Crista Cowan, Ancestry.com’s barefoot genealogist, conducted a question and answer session in the company’s booth Wednesday morning at the 2012 National Genealogical Society annual conference. Audience members had three lines of questioning:
1940 U.S. Census
Cowan said that people don’t always understand that Ancestry.com and FamilySearch’s indexing efforts are separate. Ancestry has their own effort. They are using several commercial keying vendors to index the census. Ancestry will publish each state as it is completed, but they don’t know what the order will be. Cowan told me that they have assigned a particular order for each vendor, but they don’t know in which order the vendors will finish the state they are working on.
They also don’t know when the entire effort will be completed, but they are committed to having it done by the end of the year.
Attendees suggested they publish each county as it is complete. Cowen explained that doing so would make the entire effort take longer. There is a certain amount of work that must be done regardless of how much is published. Incurring that work 50 times is not nearly as expensive as 3000 times.
There were several questions about Ancestry’s new DNA offering.
Attendees were interested to learn that the new autosomal tests are not gender specific. The old Y chromosome test targeted the father-to-son male chromosome. Consequently, the test worked only on men and only showed ancestry along one line (typically the “top line”) of a pedigree. The old mitochondrial test also worked on only one pedigree line (typically the “bottom line”). Autosomal testing can show ethnicity for all pedigree lines.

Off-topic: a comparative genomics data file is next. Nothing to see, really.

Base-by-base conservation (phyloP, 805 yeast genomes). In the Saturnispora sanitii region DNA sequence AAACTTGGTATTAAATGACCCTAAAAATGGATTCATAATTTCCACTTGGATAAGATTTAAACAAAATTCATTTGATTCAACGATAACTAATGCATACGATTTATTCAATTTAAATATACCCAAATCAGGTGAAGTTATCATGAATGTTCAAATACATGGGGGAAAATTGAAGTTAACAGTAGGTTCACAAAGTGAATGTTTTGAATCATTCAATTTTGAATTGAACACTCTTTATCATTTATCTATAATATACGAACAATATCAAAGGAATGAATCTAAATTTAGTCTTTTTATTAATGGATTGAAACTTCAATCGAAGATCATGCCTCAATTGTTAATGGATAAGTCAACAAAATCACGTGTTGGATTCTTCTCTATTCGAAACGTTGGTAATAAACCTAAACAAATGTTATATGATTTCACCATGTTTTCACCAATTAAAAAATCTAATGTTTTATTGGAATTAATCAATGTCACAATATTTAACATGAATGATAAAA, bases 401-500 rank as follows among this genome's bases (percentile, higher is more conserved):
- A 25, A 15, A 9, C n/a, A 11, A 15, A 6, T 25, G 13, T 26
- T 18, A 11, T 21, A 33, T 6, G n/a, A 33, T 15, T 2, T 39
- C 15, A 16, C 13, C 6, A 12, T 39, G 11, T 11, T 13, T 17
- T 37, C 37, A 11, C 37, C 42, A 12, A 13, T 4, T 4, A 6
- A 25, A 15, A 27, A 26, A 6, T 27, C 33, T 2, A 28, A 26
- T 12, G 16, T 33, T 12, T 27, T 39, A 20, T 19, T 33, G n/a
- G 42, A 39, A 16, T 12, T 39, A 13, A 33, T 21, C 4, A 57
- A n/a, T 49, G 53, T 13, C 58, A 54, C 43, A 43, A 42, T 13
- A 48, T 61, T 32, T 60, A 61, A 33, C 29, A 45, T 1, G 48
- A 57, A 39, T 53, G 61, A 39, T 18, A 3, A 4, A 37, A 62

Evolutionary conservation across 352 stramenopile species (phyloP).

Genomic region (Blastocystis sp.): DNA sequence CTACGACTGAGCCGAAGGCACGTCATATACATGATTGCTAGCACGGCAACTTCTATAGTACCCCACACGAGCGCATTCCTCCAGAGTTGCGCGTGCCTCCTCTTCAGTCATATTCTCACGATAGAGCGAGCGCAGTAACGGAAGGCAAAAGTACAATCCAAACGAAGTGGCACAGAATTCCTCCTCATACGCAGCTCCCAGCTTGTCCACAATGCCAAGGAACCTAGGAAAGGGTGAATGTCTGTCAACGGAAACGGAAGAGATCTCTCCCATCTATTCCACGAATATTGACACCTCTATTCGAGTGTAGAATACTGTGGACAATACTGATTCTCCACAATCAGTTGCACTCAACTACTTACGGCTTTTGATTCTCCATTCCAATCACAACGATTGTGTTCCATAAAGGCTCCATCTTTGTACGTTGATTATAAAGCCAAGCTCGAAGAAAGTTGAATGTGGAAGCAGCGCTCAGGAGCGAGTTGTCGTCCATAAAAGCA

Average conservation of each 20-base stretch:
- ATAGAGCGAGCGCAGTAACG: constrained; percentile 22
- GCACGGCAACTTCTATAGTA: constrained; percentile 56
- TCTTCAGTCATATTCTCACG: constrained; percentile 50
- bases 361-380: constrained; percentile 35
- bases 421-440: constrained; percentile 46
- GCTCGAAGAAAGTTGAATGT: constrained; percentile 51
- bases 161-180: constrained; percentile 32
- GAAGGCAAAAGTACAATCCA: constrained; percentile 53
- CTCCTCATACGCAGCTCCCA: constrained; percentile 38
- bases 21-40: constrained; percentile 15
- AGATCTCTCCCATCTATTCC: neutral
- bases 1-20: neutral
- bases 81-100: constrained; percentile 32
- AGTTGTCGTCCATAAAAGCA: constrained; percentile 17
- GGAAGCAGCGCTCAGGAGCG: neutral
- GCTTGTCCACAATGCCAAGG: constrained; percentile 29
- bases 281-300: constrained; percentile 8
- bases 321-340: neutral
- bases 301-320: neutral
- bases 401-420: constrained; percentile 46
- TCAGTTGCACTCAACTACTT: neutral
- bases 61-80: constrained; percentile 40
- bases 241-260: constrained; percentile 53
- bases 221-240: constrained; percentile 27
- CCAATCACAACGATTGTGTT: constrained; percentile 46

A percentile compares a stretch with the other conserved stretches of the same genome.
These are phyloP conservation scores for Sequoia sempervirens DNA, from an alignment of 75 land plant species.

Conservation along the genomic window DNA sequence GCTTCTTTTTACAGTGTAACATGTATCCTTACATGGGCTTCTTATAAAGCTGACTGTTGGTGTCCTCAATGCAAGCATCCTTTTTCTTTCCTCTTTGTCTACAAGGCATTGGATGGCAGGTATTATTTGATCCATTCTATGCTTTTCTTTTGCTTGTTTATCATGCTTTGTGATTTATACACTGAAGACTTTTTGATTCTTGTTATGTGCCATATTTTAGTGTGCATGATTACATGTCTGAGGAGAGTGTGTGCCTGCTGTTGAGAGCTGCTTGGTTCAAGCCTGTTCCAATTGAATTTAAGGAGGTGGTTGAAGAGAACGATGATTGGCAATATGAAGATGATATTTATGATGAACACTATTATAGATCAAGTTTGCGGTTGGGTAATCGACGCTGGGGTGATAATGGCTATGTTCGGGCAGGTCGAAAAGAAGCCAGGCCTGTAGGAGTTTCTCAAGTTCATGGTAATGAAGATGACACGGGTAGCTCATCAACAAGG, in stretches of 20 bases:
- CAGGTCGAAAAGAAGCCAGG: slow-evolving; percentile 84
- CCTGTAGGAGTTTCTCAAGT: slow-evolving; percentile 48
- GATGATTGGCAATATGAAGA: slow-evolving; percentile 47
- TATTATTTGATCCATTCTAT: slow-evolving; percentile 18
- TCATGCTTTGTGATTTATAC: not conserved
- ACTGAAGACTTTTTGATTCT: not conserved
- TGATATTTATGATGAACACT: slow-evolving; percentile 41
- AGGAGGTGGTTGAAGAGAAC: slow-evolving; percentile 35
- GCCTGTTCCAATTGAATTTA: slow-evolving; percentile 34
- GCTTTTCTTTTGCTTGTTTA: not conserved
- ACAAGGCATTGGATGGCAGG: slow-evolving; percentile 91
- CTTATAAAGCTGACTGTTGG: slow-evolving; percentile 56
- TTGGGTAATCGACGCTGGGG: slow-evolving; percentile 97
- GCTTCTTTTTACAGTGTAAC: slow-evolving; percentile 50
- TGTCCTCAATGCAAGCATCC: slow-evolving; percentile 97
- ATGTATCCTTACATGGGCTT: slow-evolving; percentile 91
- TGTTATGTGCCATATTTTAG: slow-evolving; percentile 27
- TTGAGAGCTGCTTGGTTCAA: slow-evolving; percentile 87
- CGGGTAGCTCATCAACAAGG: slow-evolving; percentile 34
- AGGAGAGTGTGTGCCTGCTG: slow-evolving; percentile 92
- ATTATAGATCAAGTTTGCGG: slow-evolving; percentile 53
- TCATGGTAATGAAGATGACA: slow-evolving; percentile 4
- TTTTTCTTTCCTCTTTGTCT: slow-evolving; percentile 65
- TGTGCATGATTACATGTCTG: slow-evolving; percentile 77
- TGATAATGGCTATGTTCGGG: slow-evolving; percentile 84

The $99 price is a discount available only to Ancestry members. Cowan didn’t know if the price would continue long-term. Ancestry is also “throttling” participation so they are not overwhelmed.
A single person can purchase multiple tests, but not at the same time. Once one test is purchased, the person returns to the end of the queue. The multiple tests—for multiple people—can all be attached within a single tree. Also, a single test can be attached to a single person present in multiple trees.
Family Tree Maker
Coming to Cincinnati, Cowan performed the same operation on her tree that I did on mine. (See “Family Tree Maker 2012.”) She searched for Cincinnati and found out she had ancestors who lived here for several years. Using the information, she was able to do some research while she was here.
People also had lots of questions about synchronizing online and offline trees. Attendees didn’t all understand the concept of having one tree on the desktop and one tree in the cloud.
Stay tuned for more NGS conference news…